HUMZA Yousaf has been accused of presiding over a “terrifying” and “unmitigated disaster” after Scotland’s A&E waiting times hit yet another record low.

Opposition parties blamed inaction by the Health Secretary for a dramatic slump in the number of people seen on time last week.

Public Health Scotland said just 71.3 per cent of patients were seen within the four-hour target in the seven days to October 3, down from 76% the previous week.

It was the lowest percentage since current records began. 

The previous record low was for the week ending September 12, when it was 71.5%.

The target is for 95% of patients to be admitted, transferred or discharged within four hours. It has not been met nationally since July 2020.

The SNP-Green Government was recently forced to call in the army to help deal with problems in the ambulance service caused by overflowing A&E units.

Public Health Scotland said there were 25,123 attendances at casualty units last week.

Of these, 1,782 patients waited more than eight hours and 591 waiting more than 12.

With fears that the numbers will only get worse as winter sets in, opposition parties demanded Mr Yousaf get a grip of the crisis.

His Tory shadow Dr Sandesh Gulhane MSP said: “These figures are nothing short of an unmitigated disaster for Humza Yousaf. He has completely failed to resource our A&E departments that are beyond breaking point.

“Humza Yousaf is overseeing a scandalous situation in our NHS. Thousands of patients are not being seen within the SNP’s own target waiting times. His inaction is putting heroic staff under immense pressure before we even hit the peak winter period.

“The support being offered by our UK Armed Forces is incredibly welcome, but the Health Secretary has still not outlined a plan to maximise their use.

“His winter plan which finally arrived last week was far too little too late. 

“Humza Yousaf must finally show some leadership and get on top of this A&E crisis which is now completely out of control.”

Scottish Labour health spokeswoman Jackie Baillie said: “It is becoming clear that we are on track for another winter catastrophe this year if we fail to act.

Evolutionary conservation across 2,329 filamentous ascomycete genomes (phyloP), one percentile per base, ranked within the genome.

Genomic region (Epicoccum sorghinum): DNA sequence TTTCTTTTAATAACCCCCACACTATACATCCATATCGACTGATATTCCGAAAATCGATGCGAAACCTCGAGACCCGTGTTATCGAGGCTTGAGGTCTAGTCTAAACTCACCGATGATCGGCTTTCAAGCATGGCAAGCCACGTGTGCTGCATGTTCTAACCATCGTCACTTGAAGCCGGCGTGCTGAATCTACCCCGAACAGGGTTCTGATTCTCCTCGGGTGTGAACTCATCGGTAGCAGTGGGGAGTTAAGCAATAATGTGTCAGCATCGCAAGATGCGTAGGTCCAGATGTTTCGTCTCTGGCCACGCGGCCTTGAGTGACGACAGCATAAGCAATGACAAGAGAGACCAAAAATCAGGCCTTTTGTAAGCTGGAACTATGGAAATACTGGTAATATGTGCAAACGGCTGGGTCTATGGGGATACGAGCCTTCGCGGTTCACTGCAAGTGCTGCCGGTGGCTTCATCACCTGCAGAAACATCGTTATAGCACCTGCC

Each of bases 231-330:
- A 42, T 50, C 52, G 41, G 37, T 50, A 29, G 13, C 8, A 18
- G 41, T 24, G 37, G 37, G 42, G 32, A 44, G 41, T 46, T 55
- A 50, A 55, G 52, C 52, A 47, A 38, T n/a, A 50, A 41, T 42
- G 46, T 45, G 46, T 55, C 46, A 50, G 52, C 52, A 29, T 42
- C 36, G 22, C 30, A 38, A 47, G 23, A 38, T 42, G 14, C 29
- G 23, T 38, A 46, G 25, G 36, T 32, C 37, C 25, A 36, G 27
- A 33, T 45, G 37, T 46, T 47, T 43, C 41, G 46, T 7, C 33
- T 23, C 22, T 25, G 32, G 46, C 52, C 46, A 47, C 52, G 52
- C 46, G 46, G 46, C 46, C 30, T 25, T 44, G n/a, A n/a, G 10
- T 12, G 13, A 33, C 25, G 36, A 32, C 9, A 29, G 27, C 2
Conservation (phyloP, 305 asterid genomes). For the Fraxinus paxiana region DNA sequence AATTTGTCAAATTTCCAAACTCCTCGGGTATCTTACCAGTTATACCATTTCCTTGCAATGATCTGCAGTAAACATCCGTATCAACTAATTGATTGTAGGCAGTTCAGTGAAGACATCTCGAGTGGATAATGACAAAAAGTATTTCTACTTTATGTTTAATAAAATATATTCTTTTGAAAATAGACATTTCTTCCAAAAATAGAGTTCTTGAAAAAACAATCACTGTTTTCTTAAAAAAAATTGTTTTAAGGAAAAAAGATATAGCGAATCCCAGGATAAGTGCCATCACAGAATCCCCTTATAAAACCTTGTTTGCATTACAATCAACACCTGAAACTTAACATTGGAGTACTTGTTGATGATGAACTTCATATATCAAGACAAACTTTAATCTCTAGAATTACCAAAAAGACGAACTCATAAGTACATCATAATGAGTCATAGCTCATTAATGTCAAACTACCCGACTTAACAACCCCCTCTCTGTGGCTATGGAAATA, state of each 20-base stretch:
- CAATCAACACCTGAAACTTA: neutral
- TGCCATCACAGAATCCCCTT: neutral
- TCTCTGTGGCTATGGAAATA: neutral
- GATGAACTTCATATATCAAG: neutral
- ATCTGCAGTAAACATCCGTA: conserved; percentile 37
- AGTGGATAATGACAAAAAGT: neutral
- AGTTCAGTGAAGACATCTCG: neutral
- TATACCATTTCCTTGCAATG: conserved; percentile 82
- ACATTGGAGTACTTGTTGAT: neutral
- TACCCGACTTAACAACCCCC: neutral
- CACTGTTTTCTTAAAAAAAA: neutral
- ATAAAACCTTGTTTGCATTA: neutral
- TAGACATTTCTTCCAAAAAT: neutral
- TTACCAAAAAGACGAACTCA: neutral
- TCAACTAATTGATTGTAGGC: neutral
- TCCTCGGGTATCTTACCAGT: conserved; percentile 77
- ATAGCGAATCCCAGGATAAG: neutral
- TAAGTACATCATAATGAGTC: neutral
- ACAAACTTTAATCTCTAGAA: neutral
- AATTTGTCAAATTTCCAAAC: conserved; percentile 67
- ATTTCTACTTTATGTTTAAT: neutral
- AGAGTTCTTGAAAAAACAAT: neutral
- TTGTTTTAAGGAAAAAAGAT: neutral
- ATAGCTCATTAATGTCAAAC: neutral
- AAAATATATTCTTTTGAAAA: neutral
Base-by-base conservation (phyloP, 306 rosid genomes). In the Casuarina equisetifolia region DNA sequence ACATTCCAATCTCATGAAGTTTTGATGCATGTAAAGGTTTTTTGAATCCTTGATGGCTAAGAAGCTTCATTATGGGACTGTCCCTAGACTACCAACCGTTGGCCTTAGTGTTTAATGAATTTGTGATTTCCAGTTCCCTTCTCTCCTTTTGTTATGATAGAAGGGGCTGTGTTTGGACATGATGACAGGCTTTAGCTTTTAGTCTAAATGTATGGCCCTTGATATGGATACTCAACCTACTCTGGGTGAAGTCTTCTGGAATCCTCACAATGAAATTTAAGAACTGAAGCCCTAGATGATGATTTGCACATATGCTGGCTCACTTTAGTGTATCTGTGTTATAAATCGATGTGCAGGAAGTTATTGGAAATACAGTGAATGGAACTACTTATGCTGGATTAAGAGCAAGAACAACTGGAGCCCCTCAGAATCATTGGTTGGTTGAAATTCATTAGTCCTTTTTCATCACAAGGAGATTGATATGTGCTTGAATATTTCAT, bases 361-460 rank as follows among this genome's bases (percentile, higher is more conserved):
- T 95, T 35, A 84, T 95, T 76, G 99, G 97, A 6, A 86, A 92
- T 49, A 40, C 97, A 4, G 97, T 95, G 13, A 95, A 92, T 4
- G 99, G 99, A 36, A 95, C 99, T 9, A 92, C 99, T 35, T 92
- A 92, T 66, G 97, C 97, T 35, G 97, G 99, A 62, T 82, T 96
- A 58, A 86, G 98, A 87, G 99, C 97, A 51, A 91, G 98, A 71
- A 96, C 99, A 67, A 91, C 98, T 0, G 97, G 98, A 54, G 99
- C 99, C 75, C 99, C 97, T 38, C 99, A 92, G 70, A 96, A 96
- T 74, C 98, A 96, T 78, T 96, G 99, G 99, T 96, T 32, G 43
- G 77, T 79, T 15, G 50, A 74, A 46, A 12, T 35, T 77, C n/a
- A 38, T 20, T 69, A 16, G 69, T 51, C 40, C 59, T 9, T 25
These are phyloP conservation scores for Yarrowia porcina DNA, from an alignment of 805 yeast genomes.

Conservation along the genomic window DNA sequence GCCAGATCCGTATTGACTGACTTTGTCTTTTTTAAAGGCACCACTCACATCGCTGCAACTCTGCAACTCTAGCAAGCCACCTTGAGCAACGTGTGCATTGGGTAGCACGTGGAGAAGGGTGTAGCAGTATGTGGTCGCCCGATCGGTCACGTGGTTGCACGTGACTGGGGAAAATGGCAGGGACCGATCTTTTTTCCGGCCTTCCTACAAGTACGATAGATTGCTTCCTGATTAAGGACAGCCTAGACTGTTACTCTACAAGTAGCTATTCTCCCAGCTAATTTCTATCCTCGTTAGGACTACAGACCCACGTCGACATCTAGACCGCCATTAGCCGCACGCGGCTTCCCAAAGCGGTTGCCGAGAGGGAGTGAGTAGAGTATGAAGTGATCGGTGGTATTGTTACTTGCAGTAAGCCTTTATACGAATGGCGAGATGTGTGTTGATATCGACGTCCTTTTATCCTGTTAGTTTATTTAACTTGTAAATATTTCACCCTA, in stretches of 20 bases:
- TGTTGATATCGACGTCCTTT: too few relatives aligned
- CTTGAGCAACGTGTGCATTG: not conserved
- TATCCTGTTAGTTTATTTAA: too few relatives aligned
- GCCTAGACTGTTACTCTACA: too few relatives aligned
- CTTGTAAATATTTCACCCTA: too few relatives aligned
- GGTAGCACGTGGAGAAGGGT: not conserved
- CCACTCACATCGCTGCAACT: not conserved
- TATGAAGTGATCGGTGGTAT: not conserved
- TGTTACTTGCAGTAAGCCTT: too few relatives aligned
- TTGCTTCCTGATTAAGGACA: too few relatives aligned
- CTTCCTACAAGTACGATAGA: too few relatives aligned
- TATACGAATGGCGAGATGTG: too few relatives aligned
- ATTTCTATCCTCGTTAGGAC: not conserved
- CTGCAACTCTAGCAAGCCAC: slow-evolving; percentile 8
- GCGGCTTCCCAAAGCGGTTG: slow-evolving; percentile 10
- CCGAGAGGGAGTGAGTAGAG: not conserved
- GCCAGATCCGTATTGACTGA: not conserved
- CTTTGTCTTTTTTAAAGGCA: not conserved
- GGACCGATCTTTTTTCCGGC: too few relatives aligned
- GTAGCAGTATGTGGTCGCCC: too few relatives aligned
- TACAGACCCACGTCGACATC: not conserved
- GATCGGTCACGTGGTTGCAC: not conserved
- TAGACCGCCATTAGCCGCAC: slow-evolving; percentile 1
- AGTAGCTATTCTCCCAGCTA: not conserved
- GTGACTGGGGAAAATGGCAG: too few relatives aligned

“The SNP need to listen to the warnings from staff on the front line and get a grip on the growing emergency in our NHS before the cold weather really bites.

“There is no time to waste when this many lives are on the line.”

Scottish Liberal Democrat leader Alex Cole-Hamilton added: “These numbers are terrifying for staff and patients alike.

The NHS has always been a safety net for anyone who needs it, but after years of poor workforce management, that net has huge holes in it. 

“Undoubtedly, people will be slipping through.

“The health service isn’t just struggling it is being crippled by government mismanagement. There simply aren’t enough nurses available to prop hospitals up. There are thousands of vacancies, and the Health Secretary proposes recruiting just 200 from overseas.

“Those working through this are swamped, and have little reason to trust that this government will make things better. The SNP have been in charge of our health service for 14 years. This crisis is entirely of their making. There is nobody else to blame.

“The Health Secretary needs to find a way to get more boots on the ground, and every single NHS staffer needs to be given a reason to stay. Things are going to get much worse before they get better.”

A Scottish Government spokeswoman said the pandemic “has inevitably affected A&E attendance” and stressed that an additional £27 million had been allocated to redesign urgent care in the health service.

“Our NHS staff have faced unprecedented pressures over recent weeks as they work tirelessly and consistently to respond to the pandemic whilst continuing to provide vital treatment and optimal patient care,” she said.

“To minimise pressures as much as possible this winter, we’ve recently announced £300 million of measures to help increase NHS and social care capacity in our hospitals and reduce delayed discharges.

“In the meantime, we will continue to work closely with those sites facing the greatest challenges to ensure rapid recovery plans are in place and are in contact daily.”